R. Diana Bare, former head of the Oakland County Bar Association’s criminal law committee who addressed the board of commissioners last month, said the issue isn’t about making money; it’s about parity. Without adequate fees, more and more lawyers can’t afford to take appointments. Clients are left with less experienced attorneys, which could lead to longer jail sentences and a higher bill for taxpayers.
“This goes back to the right that every one of us has and that is the right to competent counsel,” said Bare, an Ortonville lawyer who has done court-appointed work for 16 years.
But for now, the current fee structure — which pays lawyers per court hearing, meaning per arraignment, sentencing, jail visit, and so on — will stay as is.
The county’s 2007 budget, which the board of commissioners will vote on later this month before it goes into effect Oct. 1, includes no increase. Circuit court officials had proposed an 11 percent raise — boosting the court-appointed attorney budget by $565,000 — but it was cut during the budget process.
“There are a number of budget challenges facing Oakland County,” said Circuit Court Administrator Kevin Oeffner, who said court officials requested a raise last year too that was also cut.
“And the funds couldn’t be found to cover the additional requested appropriation … It’s just a really difficult situation that the county is in.”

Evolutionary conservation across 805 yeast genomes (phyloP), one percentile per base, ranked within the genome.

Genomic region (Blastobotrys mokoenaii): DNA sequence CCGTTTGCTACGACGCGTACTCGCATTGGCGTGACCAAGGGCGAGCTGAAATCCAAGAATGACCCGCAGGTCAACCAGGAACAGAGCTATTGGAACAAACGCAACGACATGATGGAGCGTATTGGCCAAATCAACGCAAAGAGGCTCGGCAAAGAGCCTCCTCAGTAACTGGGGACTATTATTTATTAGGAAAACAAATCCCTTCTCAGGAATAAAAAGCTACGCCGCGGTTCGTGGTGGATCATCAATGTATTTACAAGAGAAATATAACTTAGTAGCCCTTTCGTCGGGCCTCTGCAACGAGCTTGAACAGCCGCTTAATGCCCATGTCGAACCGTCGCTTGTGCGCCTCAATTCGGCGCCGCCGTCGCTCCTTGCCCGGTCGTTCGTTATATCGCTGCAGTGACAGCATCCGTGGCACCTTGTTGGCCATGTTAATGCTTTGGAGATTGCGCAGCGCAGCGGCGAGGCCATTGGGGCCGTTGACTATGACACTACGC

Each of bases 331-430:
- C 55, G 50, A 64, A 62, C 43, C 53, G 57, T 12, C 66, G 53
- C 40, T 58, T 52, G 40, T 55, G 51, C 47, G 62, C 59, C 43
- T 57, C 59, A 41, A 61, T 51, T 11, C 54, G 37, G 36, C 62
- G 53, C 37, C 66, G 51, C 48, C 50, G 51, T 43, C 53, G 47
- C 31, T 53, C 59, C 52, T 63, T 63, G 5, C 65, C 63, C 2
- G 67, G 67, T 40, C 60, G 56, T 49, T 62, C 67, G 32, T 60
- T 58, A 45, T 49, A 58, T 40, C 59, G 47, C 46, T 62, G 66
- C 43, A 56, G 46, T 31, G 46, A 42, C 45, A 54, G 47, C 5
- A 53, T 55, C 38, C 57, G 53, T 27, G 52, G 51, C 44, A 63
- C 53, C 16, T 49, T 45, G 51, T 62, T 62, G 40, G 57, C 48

Chief Judge Wendy Potts, who supports a raise, said “it’s a matter of priorities.”
The county executive “has to look at the big picture and unfortunately defense attorneys are caught in this. (But) I think we’re still getting very quality representation for our defendants. I continue to be amazed that these attorneys have stuck with it and continue to want appointments.”
Oakland Circuit Court has approximately 225 lawyers who take adult criminal appointments. Appointments, also made in family and juvenile cases, are based on experience.
John F. Schaefer, head of the Oakland County Bar Association, thinks Michigan could do more to cover the cost of hiring court-appointed lawyers.
“Michigan is one of nine states where the state contributes nothing to a defense fund for indigent clients,” he said.
“Forty-one states provide funding for this. That would be a good place to start.”
Bare, meanwhile, isn’t giving up. She plans to approach the county again next spring when planning begins for the 2008 budget and will keep taking appointments.
“This may sound really saccharine sweet but I believe in what I do,” she said.
- District court hearing for felony less than life: $300
- Circuit court hearing for felony less than life: $410
- Jail visit for less than life sentence crimes: $65
Caption: Defense attorney R. Diana Bare supports better rates for Oakland County’s court-appointed lawyers. “This goes back to the right that every one of us has and that is the right to competent counsel,” she said.